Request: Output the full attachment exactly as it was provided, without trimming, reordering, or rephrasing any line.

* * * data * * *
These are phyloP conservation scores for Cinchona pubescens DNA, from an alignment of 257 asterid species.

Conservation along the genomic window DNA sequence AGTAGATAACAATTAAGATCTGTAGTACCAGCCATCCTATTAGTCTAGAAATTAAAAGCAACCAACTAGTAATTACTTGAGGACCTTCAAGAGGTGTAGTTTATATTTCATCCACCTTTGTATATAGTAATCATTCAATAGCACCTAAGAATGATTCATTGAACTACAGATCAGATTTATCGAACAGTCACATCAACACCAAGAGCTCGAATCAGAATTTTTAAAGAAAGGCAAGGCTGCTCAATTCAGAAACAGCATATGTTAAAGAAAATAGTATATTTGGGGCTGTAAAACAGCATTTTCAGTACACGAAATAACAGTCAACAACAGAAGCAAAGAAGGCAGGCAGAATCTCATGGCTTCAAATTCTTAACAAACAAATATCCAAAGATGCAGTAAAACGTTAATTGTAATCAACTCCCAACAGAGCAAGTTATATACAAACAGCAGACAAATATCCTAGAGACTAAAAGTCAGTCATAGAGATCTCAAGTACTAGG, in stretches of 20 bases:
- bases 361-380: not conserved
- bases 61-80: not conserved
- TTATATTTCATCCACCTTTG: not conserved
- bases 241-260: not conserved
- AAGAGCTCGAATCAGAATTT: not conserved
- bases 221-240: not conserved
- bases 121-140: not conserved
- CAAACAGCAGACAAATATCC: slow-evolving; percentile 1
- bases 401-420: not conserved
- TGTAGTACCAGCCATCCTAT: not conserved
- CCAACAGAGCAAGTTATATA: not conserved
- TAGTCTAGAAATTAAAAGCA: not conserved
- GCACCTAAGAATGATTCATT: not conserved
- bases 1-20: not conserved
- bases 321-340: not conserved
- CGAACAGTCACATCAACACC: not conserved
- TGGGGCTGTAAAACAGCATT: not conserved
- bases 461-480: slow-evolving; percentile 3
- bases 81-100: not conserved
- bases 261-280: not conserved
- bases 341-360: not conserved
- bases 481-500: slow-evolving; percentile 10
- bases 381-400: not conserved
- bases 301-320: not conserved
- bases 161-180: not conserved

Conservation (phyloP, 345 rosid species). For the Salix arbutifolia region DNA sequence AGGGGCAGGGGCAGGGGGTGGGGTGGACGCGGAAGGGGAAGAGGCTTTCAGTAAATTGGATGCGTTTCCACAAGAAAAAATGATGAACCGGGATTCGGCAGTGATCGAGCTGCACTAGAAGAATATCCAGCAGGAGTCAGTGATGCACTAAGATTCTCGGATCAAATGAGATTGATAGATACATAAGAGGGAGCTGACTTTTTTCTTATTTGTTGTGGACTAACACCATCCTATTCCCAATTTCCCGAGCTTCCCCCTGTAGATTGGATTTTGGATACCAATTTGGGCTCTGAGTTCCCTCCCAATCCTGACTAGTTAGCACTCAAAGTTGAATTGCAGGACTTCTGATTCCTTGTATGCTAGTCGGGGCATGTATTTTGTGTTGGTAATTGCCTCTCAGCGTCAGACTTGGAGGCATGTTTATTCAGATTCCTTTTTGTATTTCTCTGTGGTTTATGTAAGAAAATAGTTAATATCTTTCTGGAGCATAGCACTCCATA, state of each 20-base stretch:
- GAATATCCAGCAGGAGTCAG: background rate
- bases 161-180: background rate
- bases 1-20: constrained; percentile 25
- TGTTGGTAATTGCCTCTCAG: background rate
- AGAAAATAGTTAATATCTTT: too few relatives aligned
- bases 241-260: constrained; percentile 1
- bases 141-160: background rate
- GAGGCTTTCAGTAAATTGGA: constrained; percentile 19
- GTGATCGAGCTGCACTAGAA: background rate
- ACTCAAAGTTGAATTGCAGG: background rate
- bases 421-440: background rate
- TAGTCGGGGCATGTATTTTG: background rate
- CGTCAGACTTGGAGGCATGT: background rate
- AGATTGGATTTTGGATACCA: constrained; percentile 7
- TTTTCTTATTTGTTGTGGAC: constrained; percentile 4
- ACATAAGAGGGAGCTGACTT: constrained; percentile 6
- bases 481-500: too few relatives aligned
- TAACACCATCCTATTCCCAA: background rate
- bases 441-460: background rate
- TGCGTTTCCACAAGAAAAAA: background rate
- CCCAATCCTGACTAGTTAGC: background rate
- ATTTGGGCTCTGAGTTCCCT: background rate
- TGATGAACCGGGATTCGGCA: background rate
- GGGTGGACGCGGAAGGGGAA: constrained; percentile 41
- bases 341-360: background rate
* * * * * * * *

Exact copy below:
These are phyloP conservation scores for Cinchona pubescens DNA, from an alignment of 257 asterid species.

Conservation along the genomic window DNA sequence AGTAGATAACAATTAAGATCTGTAGTACCAGCCATCCTATTAGTCTAGAAATTAAAAGCAACCAACTAGTAATTACTTGAGGACCTTCAAGAGGTGTAGTTTATATTTCATCCACCTTTGTATATAGTAATCATTCAATAGCACCTAAGAATGATTCATTGAACTACAGATCAGATTTATCGAACAGTCACATCAACACCAAGAGCTCGAATCAGAATTTTTAAAGAAAGGCAAGGCTGCTCAATTCAGAAACAGCATATGTTAAAGAAAATAGTATATTTGGGGCTGTAAAACAGCATTTTCAGTACACGAAATAACAGTCAACAACAGAAGCAAAGAAGGCAGGCAGAATCTCATGGCTTCAAATTCTTAACAAACAAATATCCAAAGATGCAGTAAAACGTTAATTGTAATCAACTCCCAACAGAGCAAGTTATATACAAACAGCAGACAAATATCCTAGAGACTAAAAGTCAGTCATAGAGATCTCAAGTACTAGG, in stretches of 20 bases:
- bases 361-380: not conserved
- bases 61-80: not conserved
- TTATATTTCATCCACCTTTG: not conserved
- bases 241-260: not conserved
- AAGAGCTCGAATCAGAATTT: not conserved
- bases 221-240: not conserved
- bases 121-140: not conserved
- CAAACAGCAGACAAATATCC: slow-evolving; percentile 1
- bases 401-420: not conserved
- TGTAGTACCAGCCATCCTAT: not conserved
- CCAACAGAGCAAGTTATATA: not conserved
- TAGTCTAGAAATTAAAAGCA: not conserved
- GCACCTAAGAATGATTCATT: not conserved
- bases 1-20: not conserved
- bases 321-340: not conserved
- CGAACAGTCACATCAACACC: not conserved
- TGGGGCTGTAAAACAGCATT: not conserved
- bases 461-480: slow-evolving; percentile 3
- bases 81-100: not conserved
- bases 261-280: not conserved
- bases 341-360: not conserved
- bases 481-500: slow-evolving; percentile 10
- bases 381-400: not conserved
- bases 301-320: not conserved
- bases 161-180: not conserved

Conservation (phyloP, 345 rosid species). For the Salix arbutifolia region DNA sequence AGGGGCAGGGGCAGGGGGTGGGGTGGACGCGGAAGGGGAAGAGGCTTTCAGTAAATTGGATGCGTTTCCACAAGAAAAAATGATGAACCGGGATTCGGCAGTGATCGAGCTGCACTAGAAGAATATCCAGCAGGAGTCAGTGATGCACTAAGATTCTCGGATCAAATGAGATTGATAGATACATAAGAGGGAGCTGACTTTTTTCTTATTTGTTGTGGACTAACACCATCCTATTCCCAATTTCCCGAGCTTCCCCCTGTAGATTGGATTTTGGATACCAATTTGGGCTCTGAGTTCCCTCCCAATCCTGACTAGTTAGCACTCAAAGTTGAATTGCAGGACTTCTGATTCCTTGTATGCTAGTCGGGGCATGTATTTTGTGTTGGTAATTGCCTCTCAGCGTCAGACTTGGAGGCATGTTTATTCAGATTCCTTTTTGTATTTCTCTGTGGTTTATGTAAGAAAATAGTTAATATCTTTCTGGAGCATAGCACTCCATA, state of each 20-base stretch:
- GAATATCCAGCAGGAGTCAG: background rate
- bases 161-180: background rate
- bases 1-20: constrained; percentile 25
- TGTTGGTAATTGCCTCTCAG: background rate
- AGAAAATAGTTAATATCTTT: too few relatives aligned
- bases 241-260: constrained; percentile 1
- bases 141-160: background rate
- GAGGCTTTCAGTAAATTGGA: constrained; percentile 19
- GTGATCGAGCTGCACTAGAA: background rate
- ACTCAAAGTTGAATTGCAGG: background rate
- bases 421-440: background rate
- TAGTCGGGGCATGTATTTTG: background rate
- CGTCAGACTTGGAGGCATGT: background rate
- AGATTGGATTTTGGATACCA: constrained; percentile 7
- TTTTCTTATTTGTTGTGGAC: constrained; percentile 4
- ACATAAGAGGGAGCTGACTT: constrained; percentile 6
- bases 481-500: too few relatives aligned
- TAACACCATCCTATTCCCAA: background rate
- bases 441-460: background rate
- TGCGTTTCCACAAGAAAAAA: background rate
- CCCAATCCTGACTAGTTAGC: background rate
- ATTTGGGCTCTGAGTTCCCT: background rate
- TGATGAACCGGGATTCGGCA: background rate
- GGGTGGACGCGGAAGGGGAA: constrained; percentile 41
- bases 341-360: background rate